When she sits with a client, Brawerman says, she asks them to “float back” to an overwhelming experience of anxiety that they’ve had recently. Then she asks what negative feelings they have about the experience (for example, feeling out of control). Next she asks what emotion goes with that and where they feel it in the body. She then asks the client to float back to the earliest time they remember feeling the way. She again asks the client to bring up the memory, the negative cognition, the emotion, and the body state, and float back to the time they had the strongest experience of this. Then she’ll take two fingers and hold them in front of the client’s eyes, asking the client to follow her fingers as she moves them back and forth from left to right. This keeps both the left and right hemispheres of the brain involved in the process, helping to decrease the vividness and emotionality of the memories. The eye movements are also used with bilateral stimulation like taps and tones.
For many patients, the panic of the experience is stored in its original form in the memory network; because it hasn’t been adequately dealt with, whenever another situation that resembles it arises—whether through affect (emotion), smell, or body sensation—the memory network will light up as if they’re back in the original moment. However, in the initial experience, the person was not safe, the environment was not safe, and the people he or she was with were not safe. But when the memory is brought up again during EMDR, the person realizes that they are in the present and safe, unlike during the original experience. This helps them begin to transform the way they experience the present and learn how to tap into their own innate ability to heal and self-soothe.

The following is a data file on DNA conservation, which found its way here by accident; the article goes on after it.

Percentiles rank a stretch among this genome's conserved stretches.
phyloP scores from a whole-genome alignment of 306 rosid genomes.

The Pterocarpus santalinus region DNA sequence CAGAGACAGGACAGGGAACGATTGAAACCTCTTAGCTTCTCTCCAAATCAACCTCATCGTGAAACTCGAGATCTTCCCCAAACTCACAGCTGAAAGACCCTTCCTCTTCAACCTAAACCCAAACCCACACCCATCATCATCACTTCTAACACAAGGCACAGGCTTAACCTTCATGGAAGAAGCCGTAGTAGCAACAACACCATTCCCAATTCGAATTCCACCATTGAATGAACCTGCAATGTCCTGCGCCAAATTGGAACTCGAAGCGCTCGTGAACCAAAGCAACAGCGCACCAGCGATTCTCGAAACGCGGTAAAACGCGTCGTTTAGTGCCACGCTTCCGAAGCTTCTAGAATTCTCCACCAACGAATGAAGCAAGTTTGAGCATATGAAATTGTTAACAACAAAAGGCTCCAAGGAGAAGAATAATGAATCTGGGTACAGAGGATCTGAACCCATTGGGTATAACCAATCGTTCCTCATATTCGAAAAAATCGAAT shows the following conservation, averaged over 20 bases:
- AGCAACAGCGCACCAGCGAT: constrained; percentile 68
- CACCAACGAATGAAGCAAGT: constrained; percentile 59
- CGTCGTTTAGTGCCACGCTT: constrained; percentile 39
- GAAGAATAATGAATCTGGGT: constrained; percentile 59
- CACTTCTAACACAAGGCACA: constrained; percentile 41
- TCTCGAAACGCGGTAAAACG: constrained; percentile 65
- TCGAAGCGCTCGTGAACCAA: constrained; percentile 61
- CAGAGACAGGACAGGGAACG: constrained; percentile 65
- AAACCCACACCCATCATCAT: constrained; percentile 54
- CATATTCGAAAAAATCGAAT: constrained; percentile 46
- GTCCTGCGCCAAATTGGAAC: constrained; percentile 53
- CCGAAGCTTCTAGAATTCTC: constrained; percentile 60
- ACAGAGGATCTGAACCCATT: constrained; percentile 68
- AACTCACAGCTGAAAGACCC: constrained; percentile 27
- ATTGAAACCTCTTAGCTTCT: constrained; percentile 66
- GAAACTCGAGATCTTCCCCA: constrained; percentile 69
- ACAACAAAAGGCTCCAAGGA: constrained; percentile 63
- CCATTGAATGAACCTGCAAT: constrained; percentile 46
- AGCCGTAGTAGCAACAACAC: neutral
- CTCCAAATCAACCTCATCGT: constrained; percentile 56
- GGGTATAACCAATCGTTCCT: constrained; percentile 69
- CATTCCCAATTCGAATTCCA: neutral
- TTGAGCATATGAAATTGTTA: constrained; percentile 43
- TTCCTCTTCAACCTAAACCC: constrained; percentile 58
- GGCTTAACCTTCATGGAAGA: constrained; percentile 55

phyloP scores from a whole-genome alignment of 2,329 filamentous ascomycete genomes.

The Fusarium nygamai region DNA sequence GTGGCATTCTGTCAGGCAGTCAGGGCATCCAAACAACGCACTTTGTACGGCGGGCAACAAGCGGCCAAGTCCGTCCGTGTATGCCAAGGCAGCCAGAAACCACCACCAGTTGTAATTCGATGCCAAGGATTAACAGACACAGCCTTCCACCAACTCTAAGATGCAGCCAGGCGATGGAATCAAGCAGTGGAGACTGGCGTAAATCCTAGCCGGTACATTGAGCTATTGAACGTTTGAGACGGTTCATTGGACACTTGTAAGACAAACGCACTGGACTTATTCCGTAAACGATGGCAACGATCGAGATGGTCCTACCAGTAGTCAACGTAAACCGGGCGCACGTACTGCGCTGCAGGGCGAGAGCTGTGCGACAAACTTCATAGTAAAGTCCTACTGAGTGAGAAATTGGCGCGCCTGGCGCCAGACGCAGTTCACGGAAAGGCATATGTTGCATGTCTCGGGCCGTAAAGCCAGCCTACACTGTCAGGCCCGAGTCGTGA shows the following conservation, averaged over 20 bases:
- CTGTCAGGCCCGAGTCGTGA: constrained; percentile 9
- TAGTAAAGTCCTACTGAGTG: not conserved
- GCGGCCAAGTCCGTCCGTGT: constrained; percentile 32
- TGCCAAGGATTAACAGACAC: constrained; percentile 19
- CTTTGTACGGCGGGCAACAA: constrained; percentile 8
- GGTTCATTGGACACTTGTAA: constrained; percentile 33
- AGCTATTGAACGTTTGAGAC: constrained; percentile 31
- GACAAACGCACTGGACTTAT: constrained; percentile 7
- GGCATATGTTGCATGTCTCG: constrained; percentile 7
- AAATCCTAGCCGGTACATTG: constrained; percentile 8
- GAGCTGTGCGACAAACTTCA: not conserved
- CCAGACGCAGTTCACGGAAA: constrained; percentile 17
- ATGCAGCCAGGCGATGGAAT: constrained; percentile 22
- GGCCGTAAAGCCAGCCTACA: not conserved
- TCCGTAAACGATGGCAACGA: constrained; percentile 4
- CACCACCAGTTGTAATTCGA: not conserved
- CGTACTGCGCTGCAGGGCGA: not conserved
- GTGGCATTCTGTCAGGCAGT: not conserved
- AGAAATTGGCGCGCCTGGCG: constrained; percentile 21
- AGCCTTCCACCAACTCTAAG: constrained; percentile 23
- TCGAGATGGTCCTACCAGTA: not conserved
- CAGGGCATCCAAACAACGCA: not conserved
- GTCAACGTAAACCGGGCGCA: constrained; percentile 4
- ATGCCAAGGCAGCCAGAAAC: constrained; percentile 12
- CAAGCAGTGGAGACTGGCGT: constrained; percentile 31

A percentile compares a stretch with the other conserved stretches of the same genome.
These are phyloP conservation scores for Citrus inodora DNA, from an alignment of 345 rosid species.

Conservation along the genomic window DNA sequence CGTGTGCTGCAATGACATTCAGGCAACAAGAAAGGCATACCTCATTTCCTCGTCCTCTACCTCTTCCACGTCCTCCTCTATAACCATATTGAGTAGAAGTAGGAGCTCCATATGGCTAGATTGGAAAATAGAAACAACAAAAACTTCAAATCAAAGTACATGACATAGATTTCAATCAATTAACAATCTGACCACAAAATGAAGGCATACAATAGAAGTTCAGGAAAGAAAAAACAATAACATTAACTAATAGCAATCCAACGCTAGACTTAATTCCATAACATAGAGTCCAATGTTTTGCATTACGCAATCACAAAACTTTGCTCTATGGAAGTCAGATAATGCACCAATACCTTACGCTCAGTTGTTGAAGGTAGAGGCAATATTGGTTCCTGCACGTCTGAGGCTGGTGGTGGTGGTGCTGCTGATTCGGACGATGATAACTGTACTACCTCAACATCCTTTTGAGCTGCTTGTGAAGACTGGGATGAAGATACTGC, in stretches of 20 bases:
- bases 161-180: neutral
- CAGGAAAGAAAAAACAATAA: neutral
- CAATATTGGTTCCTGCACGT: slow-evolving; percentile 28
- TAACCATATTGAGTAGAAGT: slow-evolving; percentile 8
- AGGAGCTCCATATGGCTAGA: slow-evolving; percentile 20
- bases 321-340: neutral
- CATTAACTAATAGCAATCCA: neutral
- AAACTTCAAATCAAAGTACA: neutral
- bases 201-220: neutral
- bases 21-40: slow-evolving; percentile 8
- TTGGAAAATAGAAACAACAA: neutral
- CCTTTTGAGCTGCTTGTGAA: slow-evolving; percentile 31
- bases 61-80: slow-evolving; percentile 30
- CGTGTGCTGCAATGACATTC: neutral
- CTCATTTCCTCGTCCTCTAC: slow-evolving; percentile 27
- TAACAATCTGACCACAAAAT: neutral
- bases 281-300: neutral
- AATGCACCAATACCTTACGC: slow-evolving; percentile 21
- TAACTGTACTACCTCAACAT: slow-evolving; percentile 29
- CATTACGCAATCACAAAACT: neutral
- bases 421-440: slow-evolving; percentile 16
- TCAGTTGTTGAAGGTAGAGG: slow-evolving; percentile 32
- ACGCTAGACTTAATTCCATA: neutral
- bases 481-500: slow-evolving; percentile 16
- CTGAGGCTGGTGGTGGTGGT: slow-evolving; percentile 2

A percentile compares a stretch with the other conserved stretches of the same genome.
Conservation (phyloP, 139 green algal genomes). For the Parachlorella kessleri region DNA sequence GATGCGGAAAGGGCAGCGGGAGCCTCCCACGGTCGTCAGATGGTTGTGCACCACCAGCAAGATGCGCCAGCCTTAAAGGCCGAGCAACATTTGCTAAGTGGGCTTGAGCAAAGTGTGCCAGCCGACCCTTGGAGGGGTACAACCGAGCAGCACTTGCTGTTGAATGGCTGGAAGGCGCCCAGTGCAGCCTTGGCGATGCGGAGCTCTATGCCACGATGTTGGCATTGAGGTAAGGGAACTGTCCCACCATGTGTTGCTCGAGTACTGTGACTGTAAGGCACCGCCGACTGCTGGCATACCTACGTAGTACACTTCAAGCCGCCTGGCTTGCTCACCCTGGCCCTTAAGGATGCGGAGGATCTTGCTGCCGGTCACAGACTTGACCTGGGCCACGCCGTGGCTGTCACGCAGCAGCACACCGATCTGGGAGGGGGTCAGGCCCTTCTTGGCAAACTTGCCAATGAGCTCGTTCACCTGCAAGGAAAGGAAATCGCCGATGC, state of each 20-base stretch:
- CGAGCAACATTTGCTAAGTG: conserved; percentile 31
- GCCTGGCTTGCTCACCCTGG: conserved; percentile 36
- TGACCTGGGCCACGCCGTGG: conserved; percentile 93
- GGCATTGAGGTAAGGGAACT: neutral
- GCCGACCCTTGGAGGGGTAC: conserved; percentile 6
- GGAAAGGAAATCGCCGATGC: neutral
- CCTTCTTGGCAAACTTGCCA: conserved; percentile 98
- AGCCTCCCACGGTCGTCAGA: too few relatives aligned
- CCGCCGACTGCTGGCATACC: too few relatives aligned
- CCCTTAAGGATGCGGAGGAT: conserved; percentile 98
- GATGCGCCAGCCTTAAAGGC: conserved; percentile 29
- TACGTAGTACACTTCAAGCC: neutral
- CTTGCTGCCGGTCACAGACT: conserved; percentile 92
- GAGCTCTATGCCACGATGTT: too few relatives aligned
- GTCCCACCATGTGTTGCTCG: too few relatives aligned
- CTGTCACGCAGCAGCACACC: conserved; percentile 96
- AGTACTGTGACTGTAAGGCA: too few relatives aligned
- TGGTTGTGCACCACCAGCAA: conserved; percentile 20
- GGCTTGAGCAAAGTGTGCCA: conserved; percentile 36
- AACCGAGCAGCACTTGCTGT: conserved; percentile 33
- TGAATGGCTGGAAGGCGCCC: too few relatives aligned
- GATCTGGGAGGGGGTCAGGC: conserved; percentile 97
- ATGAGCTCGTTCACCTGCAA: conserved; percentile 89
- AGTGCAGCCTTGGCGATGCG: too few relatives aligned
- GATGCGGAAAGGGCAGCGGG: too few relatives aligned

“What happens in EMDR is that I’m facilitating your own natural healing process. I’m not telling you what to do or feel or giving you interpretations, but instead giving you the tools to tap into your own innate healing structure,” Brawerman says.
Promises understands that if you treat clients for addiction without addressing potential triggers for relapse, you leave them vulnerable to the impact of traumatic memories. Brawerman looks at what has happened to each client historically: whether they experienced “large-T” or “small-T” traumas, whether the trauma was chronic or intermittent, and what the level of environmental care was during the times of trauma. She also focuses on helping clients gain self-awareness and understand their reactions to their emotions so they can regulate them.
“As I’m sitting with a client in group,” she says, “I notice them going back and forth between being left-brain dominant and right-brain dominant. I try to mirror that to them so they can understand it and feel it and get in touch with their own capacity to self-soothe.”
Affect regulation will help them learn that they are able to make choices, feel safe, and take appropriate responsibility.
The safe and relaxing environment of Promises Treatment Centers offers an ideal place for clients with a history of trauma to begin their road to recovery, and EMDR is an exceptional tool to help them develop new skills to manage their emotions when they return home.